Monday, June 13, 2011

The Case for Flowers -- Provenance Not Required

There's been so much brokenness around my city for the past few weeks, that it's hard to sort it all out.  And I don't even mean for the people who actually have to sort through their scattered belongings, but just for the unharmed city-dwellers who pass by the rubble every day. 

For us, it's hard to remember what Joplin used to be.  Stretches of road are completely unrecognizable, and blend in perfectly with the destruction on all sides.  I keep passing by a portion of crumbled building and realizing Oh...that WAS the street of houses that I always thought were so charming.  But just as quickly, the memory fades.

And just as tragically, in the scheme of beauty and comfort, all the trees are gone.  Hundred year old, towering oaks and sycamores in a grand, old park.  Weeping willows that lined the edge of a sweeping field.  Anything green and growing is lost, and what's left are the sharp points of bare, dead limbs.  The trees make me sadder than I though possible.  (It's been heartening to hear of others sharing my feelings; some friends are already planning a tree-replacing fund to start re-populating the stripped part of the city once it's cleaned up.)

But it makes me feel frivolous to mourn for a tree -- or even 6 square miles of trees -- when other losses are so much more pressing and tragic.  I can only guess at the thousands of unnamed, unrecorded losses.

What I can't know, for example, is the fate of the elderly lady (for I assume her identity must have been such, although I've never met or seen her in person) who covered all sides of her corner house with plumes and bunches of brightly colored plastic flowers.  Year-round, whenever I drove by that house on my side-winding shortcuts, I saw them.  Each bunch was identical: red, pink, blue, yellow, orange, purple -- all different colors arranged precisely on their green wire stems, plunged firmly and proudly into the dirt of her flower beds.  They filled the circle of bricks under her mailbox.  They crowded her window boxes.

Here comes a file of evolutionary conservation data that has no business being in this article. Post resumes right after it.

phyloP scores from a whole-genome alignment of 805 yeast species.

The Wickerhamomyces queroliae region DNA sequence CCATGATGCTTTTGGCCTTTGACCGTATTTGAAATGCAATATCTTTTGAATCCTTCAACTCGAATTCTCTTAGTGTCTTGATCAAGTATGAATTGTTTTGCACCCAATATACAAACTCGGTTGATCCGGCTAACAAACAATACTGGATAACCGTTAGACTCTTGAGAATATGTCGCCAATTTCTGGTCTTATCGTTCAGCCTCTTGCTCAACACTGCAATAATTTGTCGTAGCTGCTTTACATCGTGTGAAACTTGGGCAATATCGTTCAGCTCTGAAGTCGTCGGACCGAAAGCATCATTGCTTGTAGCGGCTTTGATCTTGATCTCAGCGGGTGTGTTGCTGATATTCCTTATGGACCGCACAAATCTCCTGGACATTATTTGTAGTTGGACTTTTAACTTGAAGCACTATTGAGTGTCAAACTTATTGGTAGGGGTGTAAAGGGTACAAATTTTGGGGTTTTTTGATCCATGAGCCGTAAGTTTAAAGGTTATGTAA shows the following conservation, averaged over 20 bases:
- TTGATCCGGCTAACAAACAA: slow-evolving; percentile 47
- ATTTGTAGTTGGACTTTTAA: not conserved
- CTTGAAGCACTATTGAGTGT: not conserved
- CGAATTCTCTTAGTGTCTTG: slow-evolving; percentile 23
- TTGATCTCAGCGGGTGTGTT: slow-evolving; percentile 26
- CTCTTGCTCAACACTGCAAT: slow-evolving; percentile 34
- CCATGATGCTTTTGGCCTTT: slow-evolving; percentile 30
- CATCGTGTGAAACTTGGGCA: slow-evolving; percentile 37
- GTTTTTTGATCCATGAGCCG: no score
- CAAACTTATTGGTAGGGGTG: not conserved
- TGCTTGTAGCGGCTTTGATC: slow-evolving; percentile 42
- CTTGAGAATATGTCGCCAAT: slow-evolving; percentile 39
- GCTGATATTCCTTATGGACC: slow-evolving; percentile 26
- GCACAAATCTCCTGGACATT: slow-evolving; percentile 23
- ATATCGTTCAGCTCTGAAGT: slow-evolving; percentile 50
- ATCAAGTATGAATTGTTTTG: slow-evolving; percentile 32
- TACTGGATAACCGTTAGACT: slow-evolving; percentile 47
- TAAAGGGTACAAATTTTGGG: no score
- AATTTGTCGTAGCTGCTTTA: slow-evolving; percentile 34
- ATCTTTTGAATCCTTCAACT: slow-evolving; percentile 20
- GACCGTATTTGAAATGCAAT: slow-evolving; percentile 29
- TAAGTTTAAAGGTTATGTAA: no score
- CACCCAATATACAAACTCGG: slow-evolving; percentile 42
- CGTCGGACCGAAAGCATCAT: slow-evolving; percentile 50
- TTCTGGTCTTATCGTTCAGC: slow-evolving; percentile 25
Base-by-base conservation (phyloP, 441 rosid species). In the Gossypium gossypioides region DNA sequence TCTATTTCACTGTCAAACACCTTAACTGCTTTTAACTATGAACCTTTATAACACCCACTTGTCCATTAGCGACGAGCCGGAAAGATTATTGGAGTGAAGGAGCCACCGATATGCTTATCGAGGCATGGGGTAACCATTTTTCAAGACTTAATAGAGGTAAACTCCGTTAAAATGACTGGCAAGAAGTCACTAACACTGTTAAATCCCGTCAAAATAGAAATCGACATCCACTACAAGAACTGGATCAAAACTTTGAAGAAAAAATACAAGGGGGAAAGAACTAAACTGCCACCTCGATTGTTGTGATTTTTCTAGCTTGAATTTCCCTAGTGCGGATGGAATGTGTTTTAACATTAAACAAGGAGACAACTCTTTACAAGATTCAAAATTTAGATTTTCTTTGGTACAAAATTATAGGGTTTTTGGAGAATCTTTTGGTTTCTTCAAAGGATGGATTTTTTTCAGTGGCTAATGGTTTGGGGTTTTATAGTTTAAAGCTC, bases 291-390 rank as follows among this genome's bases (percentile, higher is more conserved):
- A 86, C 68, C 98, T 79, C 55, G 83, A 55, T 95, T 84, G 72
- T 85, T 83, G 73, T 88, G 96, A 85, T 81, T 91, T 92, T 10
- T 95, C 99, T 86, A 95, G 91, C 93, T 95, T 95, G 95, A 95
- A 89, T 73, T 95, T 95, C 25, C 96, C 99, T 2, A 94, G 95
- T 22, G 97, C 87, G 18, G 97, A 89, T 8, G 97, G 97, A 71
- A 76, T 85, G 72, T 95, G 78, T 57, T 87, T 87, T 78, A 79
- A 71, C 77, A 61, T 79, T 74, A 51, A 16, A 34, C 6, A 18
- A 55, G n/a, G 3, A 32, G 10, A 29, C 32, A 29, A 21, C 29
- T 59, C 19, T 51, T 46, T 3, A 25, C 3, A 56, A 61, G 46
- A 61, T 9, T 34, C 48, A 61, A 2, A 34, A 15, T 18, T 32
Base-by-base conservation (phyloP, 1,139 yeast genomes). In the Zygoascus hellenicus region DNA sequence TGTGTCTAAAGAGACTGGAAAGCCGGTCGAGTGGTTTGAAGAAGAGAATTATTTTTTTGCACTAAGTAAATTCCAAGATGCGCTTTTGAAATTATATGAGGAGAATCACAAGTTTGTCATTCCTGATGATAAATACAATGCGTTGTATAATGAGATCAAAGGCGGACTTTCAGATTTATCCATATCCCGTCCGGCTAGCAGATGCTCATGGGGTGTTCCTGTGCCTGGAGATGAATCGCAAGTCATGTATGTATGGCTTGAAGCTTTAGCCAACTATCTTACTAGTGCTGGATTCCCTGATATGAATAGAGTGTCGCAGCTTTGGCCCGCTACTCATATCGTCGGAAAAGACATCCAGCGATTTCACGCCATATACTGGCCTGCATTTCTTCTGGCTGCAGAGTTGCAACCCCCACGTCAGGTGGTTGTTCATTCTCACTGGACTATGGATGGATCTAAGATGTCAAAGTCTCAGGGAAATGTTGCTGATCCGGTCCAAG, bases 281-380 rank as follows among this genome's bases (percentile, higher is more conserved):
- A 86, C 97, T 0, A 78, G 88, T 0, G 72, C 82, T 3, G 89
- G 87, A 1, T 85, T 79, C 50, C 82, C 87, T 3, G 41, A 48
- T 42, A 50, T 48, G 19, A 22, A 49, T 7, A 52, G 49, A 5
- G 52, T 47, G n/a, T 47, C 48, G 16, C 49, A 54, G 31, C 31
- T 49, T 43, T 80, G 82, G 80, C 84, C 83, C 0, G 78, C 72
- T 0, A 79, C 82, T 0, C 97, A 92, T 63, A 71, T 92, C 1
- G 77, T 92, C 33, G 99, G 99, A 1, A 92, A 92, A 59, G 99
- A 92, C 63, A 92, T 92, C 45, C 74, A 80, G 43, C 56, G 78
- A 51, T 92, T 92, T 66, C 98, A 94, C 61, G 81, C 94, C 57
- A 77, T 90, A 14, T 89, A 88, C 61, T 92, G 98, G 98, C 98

I had thought it was sad. 

From the outside, it seemed like it must have been a last resort; she could no longer plant seeds and bulbs, tending to weeds and sprawl with care, so she planted worry-free impostors instead.  And running through the possible scenarios in my head (it's worrisome how much time I spent considering her lawn-care choices), I admitted that it might have been less sad, and more eccentric.  In fact, I hoped so.  I hoped she was just popping a sprightly middle-finger to the world that said only delicate and fragile, honest-to-goodness flowers could fill a garden.  Realistically, spiking all of those plastic flowers into the ground probably took a lot of time and effort; I can only imagine the dollars spent on that volume of craft-store inventory.

Now, her house and all of her plastic flowers are gone.  Is she okay?  Did she survive?  If so, she certainly -- among acres of real-flower aficionados -- seems to hold the potential to make the best of a horrible reality.  She already knew what we are all just learning.

That you take beauty wherever you can get it, and you don't question it.  If it's there, soak it up.  Giggle at the confused faces of your neighbors, but bask in its prettiness without shame.  Make your world enjoyable with whatever's available to you.

Because you just never know.

4 comments:

  1. My mother in law's childhood home was devastated by a hurricane a few years back. The sickening part for her (still!) is that the sea water killed nearly all the oaks.

    In the pictures I've seen of Joplin, the torn trees are painful to see.
    Trees matter.

    Any way to create beauty is a grand one. My grandma, green thumbed though she was, resorted to a 'perpetually' blooming plastic plant for her apartment as her eyesight faded. The nice thing about a flower is it grows quickly.

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  2. Oh! I've always felt so sorry for older people who deck their lawns out with fake flowers. It always seemed so sad to me. I think I love your new perspective on it!

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  3. What a wonderful although sad post. I have certainly learnt in recent years to appreciate the beauty of nature so much more.

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  4. I LOVE this!

    My BPMoment this week is similar :-)

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Hmm...And how did that make you FEEL?